Ilaben began her career as a university teacher of English language and literature at H. K. Arts College, Ahmedabad and as a free- lance journalist who wrote addressing women’s concerns. In the early seventies she started her crusade against misogyny in Gujarati plays rife with double entendre, full of crude and crass jokes/puns that degraded women and objectified women’s bodies.

In 1981, Ilaben with her young colleagues and students such as Dr. Ila Joshi, Aditi Desai (Theatre artiste), Sofia Khan (now a human rights lawyer) established AWAG (acronym means noise). AWAG energetically made noise against sexism in advertisements, media and textbooks. They blackened sexist advertisements at public places and staged dharna against a phallocentric play “Putra Kameshti Yagna” to be aired on All India Radio and got the broadcasting cancelled. Her tireless work resulted in Government of Gujarat appointing a committee under her leadership to examine the portrayal of gender stereotypes and subordinate status of women in school textbooks. She involved us in this effort. The government mandate for evaluation was decided within the framework of equality, development and peace.

In 1982, she spearheaded a participatory action research project of AWAG to highlight the precarious condition of homeless and miserable tribal migrant workers near railway tracks of Ahmedabad city who eked out their subsistence by collecting coal fallen on the railway tracks. She started income generation activities for them based on tribal art and beadwork. In 1982, when a tribal woman in Sagbara village of South Gujarat was gang raped, Ilaben took the case up to Amnesty International. As a result all the rapists were punished.

Ilaben took leadership for movement against Patan P T C College gang rape in which a 19-year-old Dalit student was repeatedly raped over a period of time by her male teachers. She also supported Manipur’s Irom Sharmila’s agitation against Armed Forces Special Powers’ Act (AFSPA).

Ilaben’s courageous and consistent work among victims of communal riots post demolition of Babri Musjid in 1993 and among Muslim refugees after Gujarat riots in 2002 symbolised her secular humanism

Ilaben’s command over language came handy to coin catchy and hard hitting slogans in Gujarati such as “Silence is not a virtue, Break the silence of oppression”, “Putting up with injustice is not a virtue, fight for justice”. She gave great emphasise to documentation, research and training and AWAG always provided information in local Gujarati language and resource persons for capacity building of community workers, elected representatives and youth. From 1986-1992, she regularly wrote for a feminist quarterly in Gujarati, Nari Mukti (Women’s Freedom) that was collectively brought out by feminists of Mumbai, Valsad, Surat, Vadodara and Ahmedabad.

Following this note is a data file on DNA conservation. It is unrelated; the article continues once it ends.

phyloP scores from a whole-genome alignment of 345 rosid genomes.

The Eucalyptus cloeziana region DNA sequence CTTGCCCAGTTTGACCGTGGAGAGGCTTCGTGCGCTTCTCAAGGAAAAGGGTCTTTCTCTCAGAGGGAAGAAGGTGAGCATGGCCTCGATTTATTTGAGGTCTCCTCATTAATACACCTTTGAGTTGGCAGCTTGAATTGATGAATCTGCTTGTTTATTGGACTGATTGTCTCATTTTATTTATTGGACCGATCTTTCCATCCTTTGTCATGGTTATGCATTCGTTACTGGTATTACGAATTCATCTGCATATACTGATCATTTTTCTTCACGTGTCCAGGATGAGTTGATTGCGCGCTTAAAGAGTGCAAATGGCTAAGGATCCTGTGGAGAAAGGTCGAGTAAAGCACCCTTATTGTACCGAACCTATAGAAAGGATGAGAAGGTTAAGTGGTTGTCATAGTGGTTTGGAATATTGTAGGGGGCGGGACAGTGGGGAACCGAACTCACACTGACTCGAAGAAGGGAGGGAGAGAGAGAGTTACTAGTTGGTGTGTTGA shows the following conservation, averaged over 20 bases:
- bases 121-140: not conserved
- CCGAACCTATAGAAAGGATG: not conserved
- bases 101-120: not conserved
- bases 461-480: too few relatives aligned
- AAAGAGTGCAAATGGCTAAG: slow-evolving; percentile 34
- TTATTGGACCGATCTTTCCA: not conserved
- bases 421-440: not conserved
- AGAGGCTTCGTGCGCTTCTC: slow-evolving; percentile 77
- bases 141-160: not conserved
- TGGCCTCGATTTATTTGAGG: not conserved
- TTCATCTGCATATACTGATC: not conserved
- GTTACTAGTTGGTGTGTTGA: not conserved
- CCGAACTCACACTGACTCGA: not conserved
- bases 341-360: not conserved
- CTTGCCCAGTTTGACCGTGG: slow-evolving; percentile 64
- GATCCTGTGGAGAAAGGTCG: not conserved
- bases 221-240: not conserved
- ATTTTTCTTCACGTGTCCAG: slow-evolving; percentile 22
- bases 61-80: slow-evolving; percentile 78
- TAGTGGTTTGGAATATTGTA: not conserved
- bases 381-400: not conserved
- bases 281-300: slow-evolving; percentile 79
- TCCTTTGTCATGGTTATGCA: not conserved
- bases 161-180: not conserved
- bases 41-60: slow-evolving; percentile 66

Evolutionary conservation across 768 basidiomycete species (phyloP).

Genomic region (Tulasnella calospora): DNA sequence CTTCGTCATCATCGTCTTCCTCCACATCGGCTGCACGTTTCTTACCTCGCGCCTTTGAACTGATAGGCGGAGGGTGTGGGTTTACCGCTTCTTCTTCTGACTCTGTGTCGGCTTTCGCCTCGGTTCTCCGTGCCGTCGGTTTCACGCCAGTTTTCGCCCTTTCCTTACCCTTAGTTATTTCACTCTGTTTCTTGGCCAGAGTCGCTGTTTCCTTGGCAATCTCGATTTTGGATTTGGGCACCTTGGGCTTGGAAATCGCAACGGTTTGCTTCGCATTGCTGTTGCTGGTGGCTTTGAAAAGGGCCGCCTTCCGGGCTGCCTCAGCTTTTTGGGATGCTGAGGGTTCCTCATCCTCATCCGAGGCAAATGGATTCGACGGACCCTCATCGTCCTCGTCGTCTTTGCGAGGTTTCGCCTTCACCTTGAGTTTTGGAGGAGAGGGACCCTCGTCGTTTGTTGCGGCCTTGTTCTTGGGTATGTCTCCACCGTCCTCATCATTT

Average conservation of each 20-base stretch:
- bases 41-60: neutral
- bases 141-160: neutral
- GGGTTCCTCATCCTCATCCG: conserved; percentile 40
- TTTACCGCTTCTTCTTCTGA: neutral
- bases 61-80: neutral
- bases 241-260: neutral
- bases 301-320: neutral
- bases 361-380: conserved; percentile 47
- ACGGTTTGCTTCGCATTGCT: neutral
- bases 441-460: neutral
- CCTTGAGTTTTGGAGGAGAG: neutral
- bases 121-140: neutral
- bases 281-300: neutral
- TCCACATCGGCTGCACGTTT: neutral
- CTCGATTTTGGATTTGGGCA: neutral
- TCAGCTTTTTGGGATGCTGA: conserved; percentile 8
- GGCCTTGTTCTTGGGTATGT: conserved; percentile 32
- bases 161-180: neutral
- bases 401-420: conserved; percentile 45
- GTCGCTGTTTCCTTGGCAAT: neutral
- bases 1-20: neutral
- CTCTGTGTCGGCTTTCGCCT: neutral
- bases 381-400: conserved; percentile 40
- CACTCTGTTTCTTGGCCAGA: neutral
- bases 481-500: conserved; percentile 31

We have fond memories of spending quality time with Ilaben at the IAWS Conferences, The Nairobi World Conference on Women, 1985, Gujarat Human Rights Conference, 1990, Women’s International League for Peace and Freedom, 2011 and capacity building conferences of Gujarat University on sexual harassment at workplace. In order to bring women’s rights agenda in to the mainstream of politics, she also contested election for Ahmedabad Municipal Corporation in 1990.

Ilaben and Social Movements
Her persuasive style of speaking was her success mantra. She could reach out to all- Gandhian, liberals, feminists, human rights activists, leftists. She could establish communication with the rich and powerful without getting cowed down by them. She reached out to weak and marginalized people with utmost humility. She made lifelong friends among women’s studies scholars and feminists whenever she attended national and international conferences on women. She used to attend these conferences with over a dozen women from her organization and she looked after them very well.

Crucial Contribution
Ilaben served on many apex bodies to further the cause of women. She was a member of the Women Development Cell of Gujarat University that had to perform twin tasks of prevention of sexual harassment and promotion of gender sensitization in the University and its affiliated colleges. Ilaben was also a governing board member of Centre for Social Studies, Surat. She played an important role in all women centred activities of Gujarat Vidyapeeth. Ilaben was president of the India Chapter of Women’s International League for Peace and Freedom. She was an active member of the Movement for Secular Democracy. In 2012, Ilaben Pathak was honoured for her work among poor and oppressed women. Four books were published based on a compilation of her articles promoting women’s striving for dignity and their struggle for empowerment.

Her four-decades-long pioneering work will always give us strength and inspiration to keep the torch of women’s rights burning in today’s volatile circumstances. She has left a huge fan following among students and all those women whom she supported pro-actively, intellectually and emotionally. Ilaben will always remain with us in spirit. As fellow travelers in the women’s movement who shared common her-story and collective memory, we salute our sister, Ila Pathak.